McCain: Current Plan Is Only Decent Option In Iraq

CHARLOTTE, N.C. (AP) - Republican presidential candidate John McCain, comparing the U.S. effort in Iraq to military campaigns like the Normandy invasion, said Saturday the current plan is the only decent option.

The Arizona senator has criticized Democrats for failing to consider "Plan B" - or the consequences of withdrawing troops.

McCain said in an interview with The Associated Press that he is only focused on figuring out how to make the current military plan work. A new course, he said, won't be considered until the end of the year.

"I believe that General (Dwight) Eisenhower didn't have a Plan B at Normandy, and I don't think that General (Ulysses S.) Grant had a plan B when he decided to take Richmond," said McCain, referring to turning-point battles in World War II and the Civil War. "I know of a number of other options - the problem is, none of them are any good."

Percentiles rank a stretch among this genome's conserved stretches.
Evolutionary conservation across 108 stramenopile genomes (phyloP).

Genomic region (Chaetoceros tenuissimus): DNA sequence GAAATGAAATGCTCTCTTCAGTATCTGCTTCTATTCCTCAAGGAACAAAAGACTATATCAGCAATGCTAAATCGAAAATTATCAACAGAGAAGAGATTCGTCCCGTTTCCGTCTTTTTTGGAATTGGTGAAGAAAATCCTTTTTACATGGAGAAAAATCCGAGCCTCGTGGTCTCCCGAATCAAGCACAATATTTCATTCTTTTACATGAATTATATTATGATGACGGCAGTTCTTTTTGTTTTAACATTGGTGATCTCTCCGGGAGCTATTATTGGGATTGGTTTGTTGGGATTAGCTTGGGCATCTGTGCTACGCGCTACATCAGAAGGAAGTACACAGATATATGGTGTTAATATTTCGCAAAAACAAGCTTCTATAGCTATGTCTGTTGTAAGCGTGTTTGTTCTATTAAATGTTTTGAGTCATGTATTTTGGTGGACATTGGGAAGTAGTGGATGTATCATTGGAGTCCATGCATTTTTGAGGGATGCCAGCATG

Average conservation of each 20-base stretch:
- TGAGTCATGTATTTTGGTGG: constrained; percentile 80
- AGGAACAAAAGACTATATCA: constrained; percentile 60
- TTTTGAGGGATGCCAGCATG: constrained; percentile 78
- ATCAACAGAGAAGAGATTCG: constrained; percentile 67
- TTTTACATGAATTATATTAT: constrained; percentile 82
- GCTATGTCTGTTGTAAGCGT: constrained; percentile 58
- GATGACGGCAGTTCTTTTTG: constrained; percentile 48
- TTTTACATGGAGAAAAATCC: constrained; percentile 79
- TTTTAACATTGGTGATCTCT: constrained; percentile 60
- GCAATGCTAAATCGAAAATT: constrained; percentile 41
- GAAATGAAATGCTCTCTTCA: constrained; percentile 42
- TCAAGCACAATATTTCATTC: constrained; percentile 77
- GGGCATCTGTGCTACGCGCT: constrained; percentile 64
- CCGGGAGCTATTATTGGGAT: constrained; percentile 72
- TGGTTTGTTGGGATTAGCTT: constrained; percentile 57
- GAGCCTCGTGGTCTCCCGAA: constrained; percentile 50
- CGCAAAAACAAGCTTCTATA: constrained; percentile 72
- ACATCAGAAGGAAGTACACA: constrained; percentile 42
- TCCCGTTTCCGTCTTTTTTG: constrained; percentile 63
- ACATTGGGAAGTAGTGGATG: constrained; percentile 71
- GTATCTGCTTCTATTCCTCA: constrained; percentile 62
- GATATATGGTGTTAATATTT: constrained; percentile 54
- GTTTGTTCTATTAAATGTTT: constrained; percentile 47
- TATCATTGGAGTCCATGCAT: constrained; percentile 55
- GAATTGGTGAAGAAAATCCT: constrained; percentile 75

He urged the American people to give "Plan A" a chance, noting that the full five brigades that make up the current troop buildup have not all arrived in Iraq.

Several Republicans have said that they will give the buildup until the end of the summer to work, but McCain said he is more patient.

"I have tried to discourage my Republican colleagues from saying that September is some kind of seminal moment," said McCain. "I am aware the American people are frustrated. I share that frustration. I don't think the American people are aware of the consequences of failure."

While McCain again assailed Democrats of for wanting to "retreat and abandon the battlefield," he acknowledged that as he faces political peril as the war grows increasingly unpopular.

"But if we fail in Iraq, this country's going to have a whole lot more problems than my political ambitions and future," McCain said.